The sun rose as normal over Hiroshima on the morning of August 6, 1945. But at about 8:15 in the morning, another blinding sun flashed over the city.

It was the Little Boy uranium bomb, 9-foot 10-inches long and weighing 9,700 pounds, dropped from a height of 31,060 feet.

Forty-three seconds later, the very first atomic bomb to be used in warfare detonated 1,970 ft off the ground, directly above Shima hospital, with a force equivalent to 15,000 tons of high explosives.

It created a flash of light and a fireball 1,200 foot across with a core temperature of more than 1,000,000 degrees Celsius.

In the immediate zone of the blast, victims were literally vaporized, leaving only their shadows on scorched walls and pavements. Virtually every building within a mile of the blast was obliterated by a shockwave faster than the speed of sound.

It’s estimated around 70,000 people were killed instantly or shortly afterward. Over the next two to four months, the acute effects of the bombing killed between 90,000 and 146,000 people in Hiroshima – most of them civilians. Death and illness from the radiation continued to mount for decades.

Orders for the bombing were issued to General Carl Spaatz on July 25 under the signature of General Thomas T. Handy, the acting Chief of Staff.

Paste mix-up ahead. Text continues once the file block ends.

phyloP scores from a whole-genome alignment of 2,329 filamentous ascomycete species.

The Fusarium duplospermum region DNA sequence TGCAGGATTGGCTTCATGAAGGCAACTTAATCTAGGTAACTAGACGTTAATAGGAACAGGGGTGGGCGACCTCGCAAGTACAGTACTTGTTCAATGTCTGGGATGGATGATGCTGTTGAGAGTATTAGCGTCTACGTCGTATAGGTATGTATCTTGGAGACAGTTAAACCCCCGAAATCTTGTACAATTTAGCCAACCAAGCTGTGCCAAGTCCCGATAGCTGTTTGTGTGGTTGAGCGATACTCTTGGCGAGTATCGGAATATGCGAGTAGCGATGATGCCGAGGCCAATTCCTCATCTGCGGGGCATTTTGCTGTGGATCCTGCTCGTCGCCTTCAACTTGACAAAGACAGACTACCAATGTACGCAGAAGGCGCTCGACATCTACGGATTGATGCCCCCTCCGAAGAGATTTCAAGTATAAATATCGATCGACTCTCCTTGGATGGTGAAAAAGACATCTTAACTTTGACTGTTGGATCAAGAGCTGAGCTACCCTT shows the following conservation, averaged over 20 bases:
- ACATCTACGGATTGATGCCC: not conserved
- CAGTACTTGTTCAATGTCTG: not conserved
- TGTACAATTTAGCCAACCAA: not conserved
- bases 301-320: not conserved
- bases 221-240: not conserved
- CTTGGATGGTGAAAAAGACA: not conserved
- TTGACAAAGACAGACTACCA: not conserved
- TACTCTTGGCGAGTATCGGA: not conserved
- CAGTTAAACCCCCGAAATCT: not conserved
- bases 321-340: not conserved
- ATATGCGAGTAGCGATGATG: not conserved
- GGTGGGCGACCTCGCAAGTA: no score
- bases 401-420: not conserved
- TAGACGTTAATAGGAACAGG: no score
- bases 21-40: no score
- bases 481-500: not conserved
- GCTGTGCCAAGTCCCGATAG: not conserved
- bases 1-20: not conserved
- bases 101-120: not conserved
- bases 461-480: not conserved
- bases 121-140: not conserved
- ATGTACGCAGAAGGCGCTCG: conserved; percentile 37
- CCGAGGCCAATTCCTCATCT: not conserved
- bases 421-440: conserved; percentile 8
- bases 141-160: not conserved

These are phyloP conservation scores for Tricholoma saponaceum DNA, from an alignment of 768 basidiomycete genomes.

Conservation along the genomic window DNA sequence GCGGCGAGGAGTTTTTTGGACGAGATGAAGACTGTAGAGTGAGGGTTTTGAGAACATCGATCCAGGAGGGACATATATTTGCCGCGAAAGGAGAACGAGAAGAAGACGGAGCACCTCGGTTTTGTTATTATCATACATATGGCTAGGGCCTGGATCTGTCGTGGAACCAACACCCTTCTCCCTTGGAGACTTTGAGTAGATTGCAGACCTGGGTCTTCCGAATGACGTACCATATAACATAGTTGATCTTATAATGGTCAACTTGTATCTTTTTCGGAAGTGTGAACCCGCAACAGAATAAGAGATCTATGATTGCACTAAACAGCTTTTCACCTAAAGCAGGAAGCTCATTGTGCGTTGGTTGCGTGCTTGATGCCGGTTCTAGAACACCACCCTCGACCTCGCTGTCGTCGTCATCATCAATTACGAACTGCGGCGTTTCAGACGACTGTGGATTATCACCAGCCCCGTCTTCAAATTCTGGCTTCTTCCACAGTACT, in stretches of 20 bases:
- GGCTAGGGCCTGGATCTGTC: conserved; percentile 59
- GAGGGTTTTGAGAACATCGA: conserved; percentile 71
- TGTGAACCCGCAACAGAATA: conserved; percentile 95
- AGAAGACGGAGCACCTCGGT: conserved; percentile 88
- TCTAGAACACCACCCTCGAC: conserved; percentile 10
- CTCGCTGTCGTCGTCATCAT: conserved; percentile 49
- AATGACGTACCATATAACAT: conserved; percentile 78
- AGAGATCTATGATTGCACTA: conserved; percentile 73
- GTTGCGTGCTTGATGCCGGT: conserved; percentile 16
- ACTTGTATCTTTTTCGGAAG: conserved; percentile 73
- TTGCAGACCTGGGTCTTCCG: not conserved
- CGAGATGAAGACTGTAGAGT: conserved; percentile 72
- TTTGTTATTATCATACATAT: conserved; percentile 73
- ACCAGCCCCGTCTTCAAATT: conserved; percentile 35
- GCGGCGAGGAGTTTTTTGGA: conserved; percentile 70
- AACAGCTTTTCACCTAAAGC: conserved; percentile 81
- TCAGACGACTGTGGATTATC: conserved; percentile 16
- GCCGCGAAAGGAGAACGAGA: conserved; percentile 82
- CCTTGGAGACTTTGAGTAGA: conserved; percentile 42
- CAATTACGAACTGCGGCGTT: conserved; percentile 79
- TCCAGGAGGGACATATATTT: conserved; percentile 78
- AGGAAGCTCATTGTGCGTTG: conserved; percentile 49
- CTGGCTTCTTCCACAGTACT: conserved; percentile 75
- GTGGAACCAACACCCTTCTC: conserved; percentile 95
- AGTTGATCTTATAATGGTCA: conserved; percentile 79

In his personal diary on the day the order was issued, President Harry S. Truman wrote: This weapon is to be used against Japan between now and August 10th. I have told the Sec. of War, Mr. Stimson, to use it so that military objectives and soldiers and sailors are the target and not women and children. Even if the Japs are savages, ruthless, merciless and fanatic, we as the leader of the world for the common welfare cannot drop that terrible bomb on the old capital [Kyoto] or the new [Tokyo]. He and I are in accord. The target will be a purely military one.

Shadows of vaporized victims were left on pavement and walls.

On August 9th, the U.S. dropped a second bomb on Nagasaki. Five days later, on August 15th, Japan surrendered to the Allies. On September 2nd, the Japanese government signed the “instrument of surrender” which effectively ended World War II.

Hiroshima in the aftermath of the bombing.

The reconstruction of Hiroshima was begun around 1950 and Hiroshima is now the largest industrial city in that section of Japan.

Atomic Bomb Dome was designated a UNESCO World Heritage Site in in 1996, and remains one of the few buildings not obliterated by the blast

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